What Makes A Great Client?

What Makes A Great Client?

If you’ve been in this photography game for any amount of time, you most likely have some clients that you love, and perhaps a few who you’d be happy to never meet again. 

Having high-quality clients is the bedrock of a fruitful career. Without clients, photography is just your hobby.  And without good clients, photography will feel more like a means to an end rather than a passionate pursuit that just so happens to be your profession. 

As each of us progresses through our career, we not only strive to continuously improve our craft, but equally as important is that we also endeavor to work for better and better clients. So that got me thinking, what makes a good client?  How does the quality of our clients evolve throughout our careers? 

For me personally, there are plenty of traits I desire in a client, but these can be broadly grouped into three different categories:  Quality, Respect, and Money. 


First and foremost, a good client designs good projects. A quality design gets us excited to do our job.  The thought of spending time within a well-designed building is one of the greatest joys of our profession. The anticipation of an upcoming shoot is made so much more enjoyable when we know it has the potential to end up in our portfolio. 

Where the project is located also has a lot of bearing on quality for me. Capturing a project in the heart of a major metropolis or one nestled into a breathtaking landscape is an important factor. 

In addition to the design and the site, I also place a lot of importance on how the client’s vision was executed.  A poorly detailed building is not only no fun to shoot, but it can become a headache to edit as well. The best clients are the ones who have a proven track record of not only conceiving of inspiring designs, but also delivering well-executed built results.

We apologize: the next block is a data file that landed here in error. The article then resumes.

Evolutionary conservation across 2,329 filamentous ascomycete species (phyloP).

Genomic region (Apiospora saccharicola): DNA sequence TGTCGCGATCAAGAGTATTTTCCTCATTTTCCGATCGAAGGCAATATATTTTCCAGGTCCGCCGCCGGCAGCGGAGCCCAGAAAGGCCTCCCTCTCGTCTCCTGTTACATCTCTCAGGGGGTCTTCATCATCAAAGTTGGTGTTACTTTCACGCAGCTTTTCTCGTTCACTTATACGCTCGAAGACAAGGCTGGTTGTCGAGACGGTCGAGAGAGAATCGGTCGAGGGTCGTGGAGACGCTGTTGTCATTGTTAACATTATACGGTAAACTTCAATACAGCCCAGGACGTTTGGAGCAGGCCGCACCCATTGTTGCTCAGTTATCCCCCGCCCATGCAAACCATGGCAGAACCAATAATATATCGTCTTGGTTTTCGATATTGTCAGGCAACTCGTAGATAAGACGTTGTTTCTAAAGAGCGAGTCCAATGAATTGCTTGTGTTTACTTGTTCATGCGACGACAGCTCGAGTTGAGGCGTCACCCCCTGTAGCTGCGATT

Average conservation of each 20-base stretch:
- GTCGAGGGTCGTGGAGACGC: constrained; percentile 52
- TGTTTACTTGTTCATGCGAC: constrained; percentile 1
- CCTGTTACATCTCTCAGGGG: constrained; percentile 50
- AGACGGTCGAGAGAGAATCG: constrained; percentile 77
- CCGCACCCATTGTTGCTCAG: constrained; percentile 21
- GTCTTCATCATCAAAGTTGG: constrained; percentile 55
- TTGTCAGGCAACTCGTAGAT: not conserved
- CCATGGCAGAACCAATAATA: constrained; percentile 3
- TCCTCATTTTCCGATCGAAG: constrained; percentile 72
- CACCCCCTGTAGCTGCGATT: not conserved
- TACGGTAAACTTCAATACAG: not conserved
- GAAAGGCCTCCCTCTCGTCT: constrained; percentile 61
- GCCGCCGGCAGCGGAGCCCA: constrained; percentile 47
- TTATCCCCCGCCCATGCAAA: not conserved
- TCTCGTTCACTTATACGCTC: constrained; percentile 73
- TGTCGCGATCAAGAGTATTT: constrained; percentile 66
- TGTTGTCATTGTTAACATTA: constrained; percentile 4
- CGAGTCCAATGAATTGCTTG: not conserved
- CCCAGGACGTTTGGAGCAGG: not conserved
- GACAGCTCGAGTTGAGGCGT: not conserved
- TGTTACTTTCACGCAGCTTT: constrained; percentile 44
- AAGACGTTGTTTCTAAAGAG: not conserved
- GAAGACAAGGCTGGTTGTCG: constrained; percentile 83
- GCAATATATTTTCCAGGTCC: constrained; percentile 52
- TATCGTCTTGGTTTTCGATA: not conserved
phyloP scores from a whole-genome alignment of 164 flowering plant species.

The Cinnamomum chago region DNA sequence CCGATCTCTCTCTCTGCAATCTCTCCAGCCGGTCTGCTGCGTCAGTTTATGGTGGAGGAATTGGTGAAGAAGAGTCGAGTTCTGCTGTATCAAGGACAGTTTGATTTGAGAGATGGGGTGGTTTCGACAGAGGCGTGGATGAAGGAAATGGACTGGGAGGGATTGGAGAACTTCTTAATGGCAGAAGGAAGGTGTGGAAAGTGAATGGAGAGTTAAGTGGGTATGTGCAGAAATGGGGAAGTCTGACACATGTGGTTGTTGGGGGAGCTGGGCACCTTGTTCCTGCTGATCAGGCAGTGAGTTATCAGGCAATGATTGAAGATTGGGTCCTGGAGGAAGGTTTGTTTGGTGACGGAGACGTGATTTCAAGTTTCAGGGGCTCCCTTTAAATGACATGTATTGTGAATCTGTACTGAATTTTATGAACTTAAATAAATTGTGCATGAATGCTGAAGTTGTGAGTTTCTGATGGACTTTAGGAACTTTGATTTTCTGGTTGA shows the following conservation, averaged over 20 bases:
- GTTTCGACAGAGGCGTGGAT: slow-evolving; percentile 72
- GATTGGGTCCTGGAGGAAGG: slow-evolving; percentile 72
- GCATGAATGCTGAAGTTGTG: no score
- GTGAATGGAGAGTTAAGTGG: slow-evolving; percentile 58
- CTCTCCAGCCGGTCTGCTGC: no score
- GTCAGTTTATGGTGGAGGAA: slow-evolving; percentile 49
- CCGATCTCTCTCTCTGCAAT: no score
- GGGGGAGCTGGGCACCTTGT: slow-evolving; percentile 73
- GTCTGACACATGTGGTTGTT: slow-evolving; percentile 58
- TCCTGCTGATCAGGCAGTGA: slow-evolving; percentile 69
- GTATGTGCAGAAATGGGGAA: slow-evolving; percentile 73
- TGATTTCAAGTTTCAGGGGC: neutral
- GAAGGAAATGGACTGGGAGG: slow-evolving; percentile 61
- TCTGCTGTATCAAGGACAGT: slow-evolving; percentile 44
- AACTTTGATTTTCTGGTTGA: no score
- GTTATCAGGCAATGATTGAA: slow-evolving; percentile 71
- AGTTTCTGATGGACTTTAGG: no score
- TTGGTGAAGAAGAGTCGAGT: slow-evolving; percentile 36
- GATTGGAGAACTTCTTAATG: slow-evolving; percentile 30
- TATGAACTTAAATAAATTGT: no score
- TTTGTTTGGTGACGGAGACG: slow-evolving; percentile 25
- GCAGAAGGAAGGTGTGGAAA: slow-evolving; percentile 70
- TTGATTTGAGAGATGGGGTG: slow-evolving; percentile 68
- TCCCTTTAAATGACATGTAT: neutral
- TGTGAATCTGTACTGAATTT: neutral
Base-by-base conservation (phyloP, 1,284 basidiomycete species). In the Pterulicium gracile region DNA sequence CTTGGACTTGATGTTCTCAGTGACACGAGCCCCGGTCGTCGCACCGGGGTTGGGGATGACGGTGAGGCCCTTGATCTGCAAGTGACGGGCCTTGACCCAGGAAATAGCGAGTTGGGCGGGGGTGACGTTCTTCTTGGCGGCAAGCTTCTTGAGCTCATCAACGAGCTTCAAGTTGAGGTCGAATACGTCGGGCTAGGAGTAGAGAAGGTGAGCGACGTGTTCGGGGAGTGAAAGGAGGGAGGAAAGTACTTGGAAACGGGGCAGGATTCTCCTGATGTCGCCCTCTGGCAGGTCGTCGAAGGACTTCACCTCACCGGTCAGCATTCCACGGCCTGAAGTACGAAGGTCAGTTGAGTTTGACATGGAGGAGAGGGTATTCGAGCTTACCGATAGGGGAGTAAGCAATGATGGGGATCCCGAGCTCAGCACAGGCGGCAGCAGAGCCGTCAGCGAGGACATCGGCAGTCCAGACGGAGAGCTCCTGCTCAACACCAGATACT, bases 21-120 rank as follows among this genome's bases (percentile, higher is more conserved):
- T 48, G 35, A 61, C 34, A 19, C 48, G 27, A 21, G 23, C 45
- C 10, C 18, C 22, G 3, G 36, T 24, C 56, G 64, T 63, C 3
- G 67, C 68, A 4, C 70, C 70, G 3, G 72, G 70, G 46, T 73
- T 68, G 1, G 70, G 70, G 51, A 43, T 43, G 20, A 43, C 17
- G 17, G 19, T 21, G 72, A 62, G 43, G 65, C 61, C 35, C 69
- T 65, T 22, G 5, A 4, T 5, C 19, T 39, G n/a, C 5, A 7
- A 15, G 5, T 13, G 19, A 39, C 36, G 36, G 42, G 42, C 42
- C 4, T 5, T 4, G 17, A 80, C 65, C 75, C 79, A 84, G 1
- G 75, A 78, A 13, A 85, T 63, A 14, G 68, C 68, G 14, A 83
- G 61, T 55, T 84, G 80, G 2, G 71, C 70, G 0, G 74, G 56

Finally, how a building is ultimately operated also makes up a big part of the quality puzzle. Your architect or interior designer client can design a gorgeous project, but it’s up to their client to manage it in a professional way that respects the original design intent. There’s nothing more disappointing than a beautiful building that’s been neglected by its owner. The best clients have great clients themselves. 


Relationships should always be based on mutual respect and the one between the client and photographer is no different. Clients who are engaged in the process, but not overbearing, are a pleasure to work with (and unfortunately not always easy to come by). Nobody likes being micromanaged, especially when you feel like your creative input is being stifled. Being engaged but not oppressive is a delicate balance that not all clients are able to achieve — but the good ones do. 

Great clients are passionate about the buildings or spaces they designed but also understand that your creative vision has the potential to bring the imagery to new, perhaps unforeseen heights. It is in these types of well-balanced client-photographer relationships where the presence of each party collectively brings additional value to the photo shoot. We want clients who see us as collaborators and not simply vendors or service providers. When that’s the case, respect, value, and contribution begin to reciprocate. When each side can recognize what the other party brings to the table, beautiful things happen.